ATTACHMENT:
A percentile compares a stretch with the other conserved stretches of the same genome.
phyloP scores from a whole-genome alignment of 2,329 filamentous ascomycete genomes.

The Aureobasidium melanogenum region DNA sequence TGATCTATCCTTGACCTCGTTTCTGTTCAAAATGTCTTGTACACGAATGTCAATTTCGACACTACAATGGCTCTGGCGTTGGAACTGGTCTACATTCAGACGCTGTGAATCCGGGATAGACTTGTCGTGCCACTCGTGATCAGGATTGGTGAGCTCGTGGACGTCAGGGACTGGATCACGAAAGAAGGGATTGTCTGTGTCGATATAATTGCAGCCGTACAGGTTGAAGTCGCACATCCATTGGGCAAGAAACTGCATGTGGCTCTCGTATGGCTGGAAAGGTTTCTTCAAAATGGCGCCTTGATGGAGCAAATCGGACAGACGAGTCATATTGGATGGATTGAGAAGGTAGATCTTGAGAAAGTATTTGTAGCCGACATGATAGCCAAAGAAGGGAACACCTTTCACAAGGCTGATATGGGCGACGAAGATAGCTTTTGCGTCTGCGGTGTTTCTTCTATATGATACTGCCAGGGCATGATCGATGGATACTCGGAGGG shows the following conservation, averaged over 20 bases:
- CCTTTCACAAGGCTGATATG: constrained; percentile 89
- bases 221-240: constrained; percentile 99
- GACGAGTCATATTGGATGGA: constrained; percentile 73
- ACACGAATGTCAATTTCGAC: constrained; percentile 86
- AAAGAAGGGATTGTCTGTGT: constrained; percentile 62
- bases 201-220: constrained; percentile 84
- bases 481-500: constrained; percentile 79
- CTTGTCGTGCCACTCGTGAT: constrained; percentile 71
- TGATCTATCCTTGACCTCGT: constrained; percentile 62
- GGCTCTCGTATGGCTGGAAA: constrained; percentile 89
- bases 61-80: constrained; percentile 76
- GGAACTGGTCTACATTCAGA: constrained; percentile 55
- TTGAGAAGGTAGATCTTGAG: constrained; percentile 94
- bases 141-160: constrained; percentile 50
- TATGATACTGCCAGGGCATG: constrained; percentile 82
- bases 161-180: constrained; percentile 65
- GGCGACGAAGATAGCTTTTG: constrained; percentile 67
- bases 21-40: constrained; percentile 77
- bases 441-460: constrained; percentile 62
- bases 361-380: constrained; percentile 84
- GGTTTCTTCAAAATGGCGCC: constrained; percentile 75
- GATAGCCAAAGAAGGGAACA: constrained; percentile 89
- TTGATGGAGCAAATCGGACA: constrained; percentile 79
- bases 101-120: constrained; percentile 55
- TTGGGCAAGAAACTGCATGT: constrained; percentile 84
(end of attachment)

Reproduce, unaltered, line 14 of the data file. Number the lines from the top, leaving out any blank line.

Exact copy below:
- bases 61-80: constrained; percentile 76